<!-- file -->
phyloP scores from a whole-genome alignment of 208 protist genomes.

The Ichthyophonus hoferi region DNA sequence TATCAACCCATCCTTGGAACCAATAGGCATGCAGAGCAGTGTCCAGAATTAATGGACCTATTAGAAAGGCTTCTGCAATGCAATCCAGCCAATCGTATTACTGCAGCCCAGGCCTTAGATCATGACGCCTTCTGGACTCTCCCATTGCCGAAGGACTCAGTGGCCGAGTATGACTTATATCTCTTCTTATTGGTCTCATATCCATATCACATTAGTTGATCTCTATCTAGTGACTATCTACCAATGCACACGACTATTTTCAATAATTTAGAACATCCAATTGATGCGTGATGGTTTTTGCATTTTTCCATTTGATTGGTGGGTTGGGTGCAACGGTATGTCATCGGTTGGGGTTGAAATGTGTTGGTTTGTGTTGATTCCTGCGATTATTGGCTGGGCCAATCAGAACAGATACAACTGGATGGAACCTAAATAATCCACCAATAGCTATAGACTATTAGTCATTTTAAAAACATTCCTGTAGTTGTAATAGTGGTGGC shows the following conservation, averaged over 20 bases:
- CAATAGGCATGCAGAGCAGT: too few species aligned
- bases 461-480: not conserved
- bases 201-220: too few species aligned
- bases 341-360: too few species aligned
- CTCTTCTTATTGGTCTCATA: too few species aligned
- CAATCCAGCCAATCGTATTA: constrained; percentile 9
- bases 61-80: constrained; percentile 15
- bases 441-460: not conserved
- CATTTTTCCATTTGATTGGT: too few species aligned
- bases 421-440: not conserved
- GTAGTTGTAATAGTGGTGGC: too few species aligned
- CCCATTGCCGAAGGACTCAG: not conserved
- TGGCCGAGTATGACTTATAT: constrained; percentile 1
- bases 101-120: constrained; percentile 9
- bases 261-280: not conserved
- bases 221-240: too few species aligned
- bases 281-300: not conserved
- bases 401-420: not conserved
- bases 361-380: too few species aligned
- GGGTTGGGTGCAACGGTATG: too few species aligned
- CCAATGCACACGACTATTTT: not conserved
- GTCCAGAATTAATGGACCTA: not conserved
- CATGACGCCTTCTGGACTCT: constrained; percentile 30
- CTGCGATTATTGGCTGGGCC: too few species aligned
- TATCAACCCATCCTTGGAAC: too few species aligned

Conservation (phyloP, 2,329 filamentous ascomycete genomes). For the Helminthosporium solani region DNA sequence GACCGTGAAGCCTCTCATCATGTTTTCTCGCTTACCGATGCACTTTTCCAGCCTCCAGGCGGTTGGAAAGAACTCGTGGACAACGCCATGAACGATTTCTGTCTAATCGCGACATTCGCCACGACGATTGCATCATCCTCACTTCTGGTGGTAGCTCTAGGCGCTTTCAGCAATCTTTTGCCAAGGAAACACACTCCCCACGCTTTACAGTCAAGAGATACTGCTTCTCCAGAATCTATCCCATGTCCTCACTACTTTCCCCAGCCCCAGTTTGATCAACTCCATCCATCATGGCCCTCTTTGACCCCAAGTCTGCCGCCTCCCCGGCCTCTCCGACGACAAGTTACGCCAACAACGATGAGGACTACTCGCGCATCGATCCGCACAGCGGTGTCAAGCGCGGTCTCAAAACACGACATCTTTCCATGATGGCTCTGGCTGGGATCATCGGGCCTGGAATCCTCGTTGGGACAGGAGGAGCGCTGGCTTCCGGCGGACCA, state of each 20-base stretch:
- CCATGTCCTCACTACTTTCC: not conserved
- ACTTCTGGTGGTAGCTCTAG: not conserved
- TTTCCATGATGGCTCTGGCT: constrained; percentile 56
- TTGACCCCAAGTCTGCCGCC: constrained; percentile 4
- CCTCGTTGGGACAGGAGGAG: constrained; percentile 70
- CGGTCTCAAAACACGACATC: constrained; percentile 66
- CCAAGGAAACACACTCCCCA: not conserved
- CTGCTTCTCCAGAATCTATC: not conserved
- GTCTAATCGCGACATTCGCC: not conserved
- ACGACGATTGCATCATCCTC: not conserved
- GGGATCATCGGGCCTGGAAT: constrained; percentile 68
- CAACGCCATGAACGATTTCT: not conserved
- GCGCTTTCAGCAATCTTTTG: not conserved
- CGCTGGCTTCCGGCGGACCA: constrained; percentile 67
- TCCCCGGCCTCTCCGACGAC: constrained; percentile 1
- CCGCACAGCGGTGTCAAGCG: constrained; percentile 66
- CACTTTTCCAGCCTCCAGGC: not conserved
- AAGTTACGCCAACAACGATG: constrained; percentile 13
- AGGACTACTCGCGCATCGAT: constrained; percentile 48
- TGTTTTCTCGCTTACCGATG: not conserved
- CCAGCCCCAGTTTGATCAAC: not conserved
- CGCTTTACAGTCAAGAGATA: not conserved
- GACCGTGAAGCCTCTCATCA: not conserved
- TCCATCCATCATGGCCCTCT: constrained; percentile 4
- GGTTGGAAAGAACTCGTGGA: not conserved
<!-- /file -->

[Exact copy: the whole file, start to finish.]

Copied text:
phyloP scores from a whole-genome alignment of 208 protist genomes.

The Ichthyophonus hoferi region DNA sequence TATCAACCCATCCTTGGAACCAATAGGCATGCAGAGCAGTGTCCAGAATTAATGGACCTATTAGAAAGGCTTCTGCAATGCAATCCAGCCAATCGTATTACTGCAGCCCAGGCCTTAGATCATGACGCCTTCTGGACTCTCCCATTGCCGAAGGACTCAGTGGCCGAGTATGACTTATATCTCTTCTTATTGGTCTCATATCCATATCACATTAGTTGATCTCTATCTAGTGACTATCTACCAATGCACACGACTATTTTCAATAATTTAGAACATCCAATTGATGCGTGATGGTTTTTGCATTTTTCCATTTGATTGGTGGGTTGGGTGCAACGGTATGTCATCGGTTGGGGTTGAAATGTGTTGGTTTGTGTTGATTCCTGCGATTATTGGCTGGGCCAATCAGAACAGATACAACTGGATGGAACCTAAATAATCCACCAATAGCTATAGACTATTAGTCATTTTAAAAACATTCCTGTAGTTGTAATAGTGGTGGC shows the following conservation, averaged over 20 bases:
- CAATAGGCATGCAGAGCAGT: too few species aligned
- bases 461-480: not conserved
- bases 201-220: too few species aligned
- bases 341-360: too few species aligned
- CTCTTCTTATTGGTCTCATA: too few species aligned
- CAATCCAGCCAATCGTATTA: constrained; percentile 9
- bases 61-80: constrained; percentile 15
- bases 441-460: not conserved
- CATTTTTCCATTTGATTGGT: too few species aligned
- bases 421-440: not conserved
- GTAGTTGTAATAGTGGTGGC: too few species aligned
- CCCATTGCCGAAGGACTCAG: not conserved
- TGGCCGAGTATGACTTATAT: constrained; percentile 1
- bases 101-120: constrained; percentile 9
- bases 261-280: not conserved
- bases 221-240: too few species aligned
- bases 281-300: not conserved
- bases 401-420: not conserved
- bases 361-380: too few species aligned
- GGGTTGGGTGCAACGGTATG: too few species aligned
- CCAATGCACACGACTATTTT: not conserved
- GTCCAGAATTAATGGACCTA: not conserved
- CATGACGCCTTCTGGACTCT: constrained; percentile 30
- CTGCGATTATTGGCTGGGCC: too few species aligned
- TATCAACCCATCCTTGGAAC: too few species aligned

Conservation (phyloP, 2,329 filamentous ascomycete genomes). For the Helminthosporium solani region DNA sequence GACCGTGAAGCCTCTCATCATGTTTTCTCGCTTACCGATGCACTTTTCCAGCCTCCAGGCGGTTGGAAAGAACTCGTGGACAACGCCATGAACGATTTCTGTCTAATCGCGACATTCGCCACGACGATTGCATCATCCTCACTTCTGGTGGTAGCTCTAGGCGCTTTCAGCAATCTTTTGCCAAGGAAACACACTCCCCACGCTTTACAGTCAAGAGATACTGCTTCTCCAGAATCTATCCCATGTCCTCACTACTTTCCCCAGCCCCAGTTTGATCAACTCCATCCATCATGGCCCTCTTTGACCCCAAGTCTGCCGCCTCCCCGGCCTCTCCGACGACAAGTTACGCCAACAACGATGAGGACTACTCGCGCATCGATCCGCACAGCGGTGTCAAGCGCGGTCTCAAAACACGACATCTTTCCATGATGGCTCTGGCTGGGATCATCGGGCCTGGAATCCTCGTTGGGACAGGAGGAGCGCTGGCTTCCGGCGGACCA, state of each 20-base stretch:
- CCATGTCCTCACTACTTTCC: not conserved
- ACTTCTGGTGGTAGCTCTAG: not conserved
- TTTCCATGATGGCTCTGGCT: constrained; percentile 56
- TTGACCCCAAGTCTGCCGCC: constrained; percentile 4
- CCTCGTTGGGACAGGAGGAG: constrained; percentile 70
- CGGTCTCAAAACACGACATC: constrained; percentile 66
- CCAAGGAAACACACTCCCCA: not conserved
- CTGCTTCTCCAGAATCTATC: not conserved
- GTCTAATCGCGACATTCGCC: not conserved
- ACGACGATTGCATCATCCTC: not conserved
- GGGATCATCGGGCCTGGAAT: constrained; percentile 68
- CAACGCCATGAACGATTTCT: not conserved
- GCGCTTTCAGCAATCTTTTG: not conserved
- CGCTGGCTTCCGGCGGACCA: constrained; percentile 67
- TCCCCGGCCTCTCCGACGAC: constrained; percentile 1
- CCGCACAGCGGTGTCAAGCG: constrained; percentile 66
- CACTTTTCCAGCCTCCAGGC: not conserved
- AAGTTACGCCAACAACGATG: constrained; percentile 13
- AGGACTACTCGCGCATCGAT: constrained; percentile 48
- TGTTTTCTCGCTTACCGATG: not conserved
- CCAGCCCCAGTTTGATCAAC: not conserved
- CGCTTTACAGTCAAGAGATA: not conserved
- GACCGTGAAGCCTCTCATCA: not conserved
- TCCATCCATCATGGCCCTCT: constrained; percentile 4
- GGTTGGAAAGAACTCGTGGA: not conserved